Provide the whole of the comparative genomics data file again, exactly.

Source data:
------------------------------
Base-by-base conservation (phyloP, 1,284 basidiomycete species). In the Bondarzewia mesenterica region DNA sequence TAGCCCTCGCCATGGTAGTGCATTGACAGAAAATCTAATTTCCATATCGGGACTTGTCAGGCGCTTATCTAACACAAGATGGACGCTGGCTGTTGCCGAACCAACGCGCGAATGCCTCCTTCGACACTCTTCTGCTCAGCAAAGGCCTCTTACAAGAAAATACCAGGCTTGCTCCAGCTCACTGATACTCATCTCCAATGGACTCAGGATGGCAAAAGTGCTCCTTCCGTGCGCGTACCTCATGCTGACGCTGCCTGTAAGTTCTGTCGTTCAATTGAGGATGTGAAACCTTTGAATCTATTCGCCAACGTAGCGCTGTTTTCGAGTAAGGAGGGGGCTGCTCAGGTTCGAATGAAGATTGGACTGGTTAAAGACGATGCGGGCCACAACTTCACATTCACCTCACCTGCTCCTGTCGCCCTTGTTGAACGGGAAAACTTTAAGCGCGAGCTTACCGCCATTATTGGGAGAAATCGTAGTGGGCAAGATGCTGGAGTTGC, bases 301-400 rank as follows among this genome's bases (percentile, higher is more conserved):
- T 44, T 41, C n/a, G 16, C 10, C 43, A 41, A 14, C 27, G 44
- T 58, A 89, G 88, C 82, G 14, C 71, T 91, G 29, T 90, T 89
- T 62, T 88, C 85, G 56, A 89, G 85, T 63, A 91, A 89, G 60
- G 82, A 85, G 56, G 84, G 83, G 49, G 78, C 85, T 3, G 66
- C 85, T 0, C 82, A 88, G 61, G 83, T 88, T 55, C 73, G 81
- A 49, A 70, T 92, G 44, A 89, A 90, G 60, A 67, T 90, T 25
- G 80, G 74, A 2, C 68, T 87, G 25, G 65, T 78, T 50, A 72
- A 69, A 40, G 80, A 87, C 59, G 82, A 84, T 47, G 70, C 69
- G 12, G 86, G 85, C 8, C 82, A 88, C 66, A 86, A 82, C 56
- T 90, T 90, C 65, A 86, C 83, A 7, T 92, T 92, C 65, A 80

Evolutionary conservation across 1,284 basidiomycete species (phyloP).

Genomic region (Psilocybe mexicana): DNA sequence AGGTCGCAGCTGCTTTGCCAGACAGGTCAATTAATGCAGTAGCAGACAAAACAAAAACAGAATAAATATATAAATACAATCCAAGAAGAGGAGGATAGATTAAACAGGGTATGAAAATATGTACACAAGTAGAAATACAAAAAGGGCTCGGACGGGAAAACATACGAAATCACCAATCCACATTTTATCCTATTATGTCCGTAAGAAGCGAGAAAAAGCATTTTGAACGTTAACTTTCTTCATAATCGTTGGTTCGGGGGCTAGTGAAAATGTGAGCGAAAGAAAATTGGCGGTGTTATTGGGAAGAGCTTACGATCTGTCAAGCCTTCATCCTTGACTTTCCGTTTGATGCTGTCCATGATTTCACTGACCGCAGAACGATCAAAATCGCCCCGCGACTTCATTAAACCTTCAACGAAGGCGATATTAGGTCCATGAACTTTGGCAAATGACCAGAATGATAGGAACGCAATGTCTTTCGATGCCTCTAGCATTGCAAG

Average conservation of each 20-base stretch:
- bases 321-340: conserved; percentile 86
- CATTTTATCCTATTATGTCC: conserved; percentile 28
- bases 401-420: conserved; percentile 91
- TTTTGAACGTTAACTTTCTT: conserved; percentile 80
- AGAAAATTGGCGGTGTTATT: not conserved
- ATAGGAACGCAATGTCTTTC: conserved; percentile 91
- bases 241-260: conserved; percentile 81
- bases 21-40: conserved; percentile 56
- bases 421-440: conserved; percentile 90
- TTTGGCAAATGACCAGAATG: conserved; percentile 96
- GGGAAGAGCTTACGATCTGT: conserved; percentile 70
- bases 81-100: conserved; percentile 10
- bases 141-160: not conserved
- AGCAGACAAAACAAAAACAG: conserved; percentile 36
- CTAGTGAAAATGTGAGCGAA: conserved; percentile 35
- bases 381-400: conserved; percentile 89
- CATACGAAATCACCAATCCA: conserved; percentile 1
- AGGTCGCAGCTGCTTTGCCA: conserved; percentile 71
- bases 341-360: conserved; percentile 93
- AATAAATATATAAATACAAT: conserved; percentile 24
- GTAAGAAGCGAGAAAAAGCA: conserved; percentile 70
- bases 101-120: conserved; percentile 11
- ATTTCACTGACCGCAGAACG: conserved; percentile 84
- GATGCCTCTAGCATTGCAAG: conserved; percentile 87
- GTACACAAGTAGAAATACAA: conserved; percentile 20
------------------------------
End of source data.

Base-by-base conservation (phyloP, 1,284 basidiomycete species). In the Bondarzewia mesenterica region DNA sequence TAGCCCTCGCCATGGTAGTGCATTGACAGAAAATCTAATTTCCATATCGGGACTTGTCAGGCGCTTATCTAACACAAGATGGACGCTGGCTGTTGCCGAACCAACGCGCGAATGCCTCCTTCGACACTCTTCTGCTCAGCAAAGGCCTCTTACAAGAAAATACCAGGCTTGCTCCAGCTCACTGATACTCATCTCCAATGGACTCAGGATGGCAAAAGTGCTCCTTCCGTGCGCGTACCTCATGCTGACGCTGCCTGTAAGTTCTGTCGTTCAATTGAGGATGTGAAACCTTTGAATCTATTCGCCAACGTAGCGCTGTTTTCGAGTAAGGAGGGGGCTGCTCAGGTTCGAATGAAGATTGGACTGGTTAAAGACGATGCGGGCCACAACTTCACATTCACCTCACCTGCTCCTGTCGCCCTTGTTGAACGGGAAAACTTTAAGCGCGAGCTTACCGCCATTATTGGGAGAAATCGTAGTGGGCAAGATGCTGGAGTTGC, bases 301-400 rank as follows among this genome's bases (percentile, higher is more conserved):
- T 44, T 41, C n/a, G 16, C 10, C 43, A 41, A 14, C 27, G 44
- T 58, A 89, G 88, C 82, G 14, C 71, T 91, G 29, T 90, T 89
- T 62, T 88, C 85, G 56, A 89, G 85, T 63, A 91, A 89, G 60
- G 82, A 85, G 56, G 84, G 83, G 49, G 78, C 85, T 3, G 66
- C 85, T 0, C 82, A 88, G 61, G 83, T 88, T 55, C 73, G 81
- A 49, A 70, T 92, G 44, A 89, A 90, G 60, A 67, T 90, T 25
- G 80, G 74, A 2, C 68, T 87, G 25, G 65, T 78, T 50, A 72
- A 69, A 40, G 80, A 87, C 59, G 82, A 84, T 47, G 70, C 69
- G 12, G 86, G 85, C 8, C 82, A 88, C 66, A 86, A 82, C 56
- T 90, T 90, C 65, A 86, C 83, A 7, T 92, T 92, C 65, A 80

Evolutionary conservation across 1,284 basidiomycete species (phyloP).

Genomic region (Psilocybe mexicana): DNA sequence AGGTCGCAGCTGCTTTGCCAGACAGGTCAATTAATGCAGTAGCAGACAAAACAAAAACAGAATAAATATATAAATACAATCCAAGAAGAGGAGGATAGATTAAACAGGGTATGAAAATATGTACACAAGTAGAAATACAAAAAGGGCTCGGACGGGAAAACATACGAAATCACCAATCCACATTTTATCCTATTATGTCCGTAAGAAGCGAGAAAAAGCATTTTGAACGTTAACTTTCTTCATAATCGTTGGTTCGGGGGCTAGTGAAAATGTGAGCGAAAGAAAATTGGCGGTGTTATTGGGAAGAGCTTACGATCTGTCAAGCCTTCATCCTTGACTTTCCGTTTGATGCTGTCCATGATTTCACTGACCGCAGAACGATCAAAATCGCCCCGCGACTTCATTAAACCTTCAACGAAGGCGATATTAGGTCCATGAACTTTGGCAAATGACCAGAATGATAGGAACGCAATGTCTTTCGATGCCTCTAGCATTGCAAG

Average conservation of each 20-base stretch:
- bases 321-340: conserved; percentile 86
- CATTTTATCCTATTATGTCC: conserved; percentile 28
- bases 401-420: conserved; percentile 91
- TTTTGAACGTTAACTTTCTT: conserved; percentile 80
- AGAAAATTGGCGGTGTTATT: not conserved
- ATAGGAACGCAATGTCTTTC: conserved; percentile 91
- bases 241-260: conserved; percentile 81
- bases 21-40: conserved; percentile 56
- bases 421-440: conserved; percentile 90
- TTTGGCAAATGACCAGAATG: conserved; percentile 96
- GGGAAGAGCTTACGATCTGT: conserved; percentile 70
- bases 81-100: conserved; percentile 10
- bases 141-160: not conserved
- AGCAGACAAAACAAAAACAG: conserved; percentile 36
- CTAGTGAAAATGTGAGCGAA: conserved; percentile 35
- bases 381-400: conserved; percentile 89
- CATACGAAATCACCAATCCA: conserved; percentile 1
- AGGTCGCAGCTGCTTTGCCA: conserved; percentile 71
- bases 341-360: conserved; percentile 93
- AATAAATATATAAATACAAT: conserved; percentile 24
- GTAAGAAGCGAGAAAAAGCA: conserved; percentile 70
- bases 101-120: conserved; percentile 11
- ATTTCACTGACCGCAGAACG: conserved; percentile 84
- GATGCCTCTAGCATTGCAAG: conserved; percentile 87
- GTACACAAGTAGAAATACAA: conserved; percentile 20